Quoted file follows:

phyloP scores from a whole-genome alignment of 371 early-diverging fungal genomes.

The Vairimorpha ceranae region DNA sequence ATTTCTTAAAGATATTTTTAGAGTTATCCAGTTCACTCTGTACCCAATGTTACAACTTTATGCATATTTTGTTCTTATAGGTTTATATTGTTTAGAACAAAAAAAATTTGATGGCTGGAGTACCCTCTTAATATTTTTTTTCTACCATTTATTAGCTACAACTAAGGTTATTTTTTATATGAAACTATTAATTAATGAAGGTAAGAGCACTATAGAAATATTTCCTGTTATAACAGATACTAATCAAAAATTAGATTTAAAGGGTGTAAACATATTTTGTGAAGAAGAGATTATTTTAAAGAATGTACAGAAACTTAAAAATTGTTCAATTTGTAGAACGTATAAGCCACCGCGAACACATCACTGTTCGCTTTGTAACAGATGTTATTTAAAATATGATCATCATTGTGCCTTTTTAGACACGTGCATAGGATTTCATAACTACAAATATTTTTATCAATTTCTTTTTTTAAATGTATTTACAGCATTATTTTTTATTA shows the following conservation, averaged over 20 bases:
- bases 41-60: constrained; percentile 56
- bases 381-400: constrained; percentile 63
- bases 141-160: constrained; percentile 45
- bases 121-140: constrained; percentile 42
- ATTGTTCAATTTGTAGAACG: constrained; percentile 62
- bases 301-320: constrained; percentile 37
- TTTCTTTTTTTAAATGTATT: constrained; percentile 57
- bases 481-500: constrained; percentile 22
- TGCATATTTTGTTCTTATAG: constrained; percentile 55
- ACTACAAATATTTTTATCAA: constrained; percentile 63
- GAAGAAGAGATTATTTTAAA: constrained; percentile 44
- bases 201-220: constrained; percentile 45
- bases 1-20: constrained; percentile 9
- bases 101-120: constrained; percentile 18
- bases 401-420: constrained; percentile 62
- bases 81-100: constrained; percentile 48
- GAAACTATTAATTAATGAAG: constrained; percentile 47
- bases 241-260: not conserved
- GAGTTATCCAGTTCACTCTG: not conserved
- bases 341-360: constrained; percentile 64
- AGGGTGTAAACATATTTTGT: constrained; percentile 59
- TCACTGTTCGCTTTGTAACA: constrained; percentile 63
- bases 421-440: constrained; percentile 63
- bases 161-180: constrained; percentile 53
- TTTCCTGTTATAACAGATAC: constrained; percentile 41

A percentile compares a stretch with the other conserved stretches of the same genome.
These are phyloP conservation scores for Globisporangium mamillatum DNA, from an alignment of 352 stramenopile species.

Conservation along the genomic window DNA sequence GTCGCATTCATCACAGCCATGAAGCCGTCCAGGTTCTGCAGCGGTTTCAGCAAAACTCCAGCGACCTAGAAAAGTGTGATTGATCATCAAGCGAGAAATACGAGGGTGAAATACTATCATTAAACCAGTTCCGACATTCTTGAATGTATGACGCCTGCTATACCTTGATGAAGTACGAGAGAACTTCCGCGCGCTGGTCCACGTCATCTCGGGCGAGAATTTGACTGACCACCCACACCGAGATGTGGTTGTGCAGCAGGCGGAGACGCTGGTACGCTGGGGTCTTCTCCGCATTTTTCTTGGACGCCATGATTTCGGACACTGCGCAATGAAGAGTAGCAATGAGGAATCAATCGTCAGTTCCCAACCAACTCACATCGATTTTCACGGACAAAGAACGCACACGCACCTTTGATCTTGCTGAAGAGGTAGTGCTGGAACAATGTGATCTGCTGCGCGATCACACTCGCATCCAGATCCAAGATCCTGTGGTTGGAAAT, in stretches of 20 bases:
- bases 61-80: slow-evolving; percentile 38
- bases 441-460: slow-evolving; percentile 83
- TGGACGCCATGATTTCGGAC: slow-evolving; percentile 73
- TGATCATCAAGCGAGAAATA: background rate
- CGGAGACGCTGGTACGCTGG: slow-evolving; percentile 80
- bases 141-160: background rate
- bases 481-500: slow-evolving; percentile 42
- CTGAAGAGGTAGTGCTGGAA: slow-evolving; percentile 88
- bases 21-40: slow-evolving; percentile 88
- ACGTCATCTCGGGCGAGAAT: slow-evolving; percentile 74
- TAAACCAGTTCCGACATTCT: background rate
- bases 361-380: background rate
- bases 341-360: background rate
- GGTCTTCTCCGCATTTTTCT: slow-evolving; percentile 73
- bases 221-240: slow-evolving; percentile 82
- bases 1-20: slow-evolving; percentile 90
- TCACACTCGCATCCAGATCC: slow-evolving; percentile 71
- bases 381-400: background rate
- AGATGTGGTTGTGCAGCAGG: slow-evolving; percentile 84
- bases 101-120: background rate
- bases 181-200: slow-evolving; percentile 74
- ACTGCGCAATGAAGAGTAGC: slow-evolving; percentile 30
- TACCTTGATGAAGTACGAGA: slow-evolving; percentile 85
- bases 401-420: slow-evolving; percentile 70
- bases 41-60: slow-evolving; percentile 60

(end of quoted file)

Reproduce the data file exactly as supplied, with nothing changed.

phyloP scores from a whole-genome alignment of 371 early-diverging fungal genomes.

The Vairimorpha ceranae region DNA sequence ATTTCTTAAAGATATTTTTAGAGTTATCCAGTTCACTCTGTACCCAATGTTACAACTTTATGCATATTTTGTTCTTATAGGTTTATATTGTTTAGAACAAAAAAAATTTGATGGCTGGAGTACCCTCTTAATATTTTTTTTCTACCATTTATTAGCTACAACTAAGGTTATTTTTTATATGAAACTATTAATTAATGAAGGTAAGAGCACTATAGAAATATTTCCTGTTATAACAGATACTAATCAAAAATTAGATTTAAAGGGTGTAAACATATTTTGTGAAGAAGAGATTATTTTAAAGAATGTACAGAAACTTAAAAATTGTTCAATTTGTAGAACGTATAAGCCACCGCGAACACATCACTGTTCGCTTTGTAACAGATGTTATTTAAAATATGATCATCATTGTGCCTTTTTAGACACGTGCATAGGATTTCATAACTACAAATATTTTTATCAATTTCTTTTTTTAAATGTATTTACAGCATTATTTTTTATTA shows the following conservation, averaged over 20 bases:
- bases 41-60: constrained; percentile 56
- bases 381-400: constrained; percentile 63
- bases 141-160: constrained; percentile 45
- bases 121-140: constrained; percentile 42
- ATTGTTCAATTTGTAGAACG: constrained; percentile 62
- bases 301-320: constrained; percentile 37
- TTTCTTTTTTTAAATGTATT: constrained; percentile 57
- bases 481-500: constrained; percentile 22
- TGCATATTTTGTTCTTATAG: constrained; percentile 55
- ACTACAAATATTTTTATCAA: constrained; percentile 63
- GAAGAAGAGATTATTTTAAA: constrained; percentile 44
- bases 201-220: constrained; percentile 45
- bases 1-20: constrained; percentile 9
- bases 101-120: constrained; percentile 18
- bases 401-420: constrained; percentile 62
- bases 81-100: constrained; percentile 48
- GAAACTATTAATTAATGAAG: constrained; percentile 47
- bases 241-260: not conserved
- GAGTTATCCAGTTCACTCTG: not conserved
- bases 341-360: constrained; percentile 64
- AGGGTGTAAACATATTTTGT: constrained; percentile 59
- TCACTGTTCGCTTTGTAACA: constrained; percentile 63
- bases 421-440: constrained; percentile 63
- bases 161-180: constrained; percentile 53
- TTTCCTGTTATAACAGATAC: constrained; percentile 41

A percentile compares a stretch with the other conserved stretches of the same genome.
These are phyloP conservation scores for Globisporangium mamillatum DNA, from an alignment of 352 stramenopile species.

Conservation along the genomic window DNA sequence GTCGCATTCATCACAGCCATGAAGCCGTCCAGGTTCTGCAGCGGTTTCAGCAAAACTCCAGCGACCTAGAAAAGTGTGATTGATCATCAAGCGAGAAATACGAGGGTGAAATACTATCATTAAACCAGTTCCGACATTCTTGAATGTATGACGCCTGCTATACCTTGATGAAGTACGAGAGAACTTCCGCGCGCTGGTCCACGTCATCTCGGGCGAGAATTTGACTGACCACCCACACCGAGATGTGGTTGTGCAGCAGGCGGAGACGCTGGTACGCTGGGGTCTTCTCCGCATTTTTCTTGGACGCCATGATTTCGGACACTGCGCAATGAAGAGTAGCAATGAGGAATCAATCGTCAGTTCCCAACCAACTCACATCGATTTTCACGGACAAAGAACGCACACGCACCTTTGATCTTGCTGAAGAGGTAGTGCTGGAACAATGTGATCTGCTGCGCGATCACACTCGCATCCAGATCCAAGATCCTGTGGTTGGAAAT, in stretches of 20 bases:
- bases 61-80: slow-evolving; percentile 38
- bases 441-460: slow-evolving; percentile 83
- TGGACGCCATGATTTCGGAC: slow-evolving; percentile 73
- TGATCATCAAGCGAGAAATA: background rate
- CGGAGACGCTGGTACGCTGG: slow-evolving; percentile 80
- bases 141-160: background rate
- bases 481-500: slow-evolving; percentile 42
- CTGAAGAGGTAGTGCTGGAA: slow-evolving; percentile 88
- bases 21-40: slow-evolving; percentile 88
- ACGTCATCTCGGGCGAGAAT: slow-evolving; percentile 74
- TAAACCAGTTCCGACATTCT: background rate
- bases 361-380: background rate
- bases 341-360: background rate
- GGTCTTCTCCGCATTTTTCT: slow-evolving; percentile 73
- bases 221-240: slow-evolving; percentile 82
- bases 1-20: slow-evolving; percentile 90
- TCACACTCGCATCCAGATCC: slow-evolving; percentile 71
- bases 381-400: background rate
- AGATGTGGTTGTGCAGCAGG: slow-evolving; percentile 84
- bases 101-120: background rate
- bases 181-200: slow-evolving; percentile 74
- ACTGCGCAATGAAGAGTAGC: slow-evolving; percentile 30
- TACCTTGATGAAGTACGAGA: slow-evolving; percentile 85
- bases 401-420: slow-evolving; percentile 70
- bases 41-60: slow-evolving; percentile 60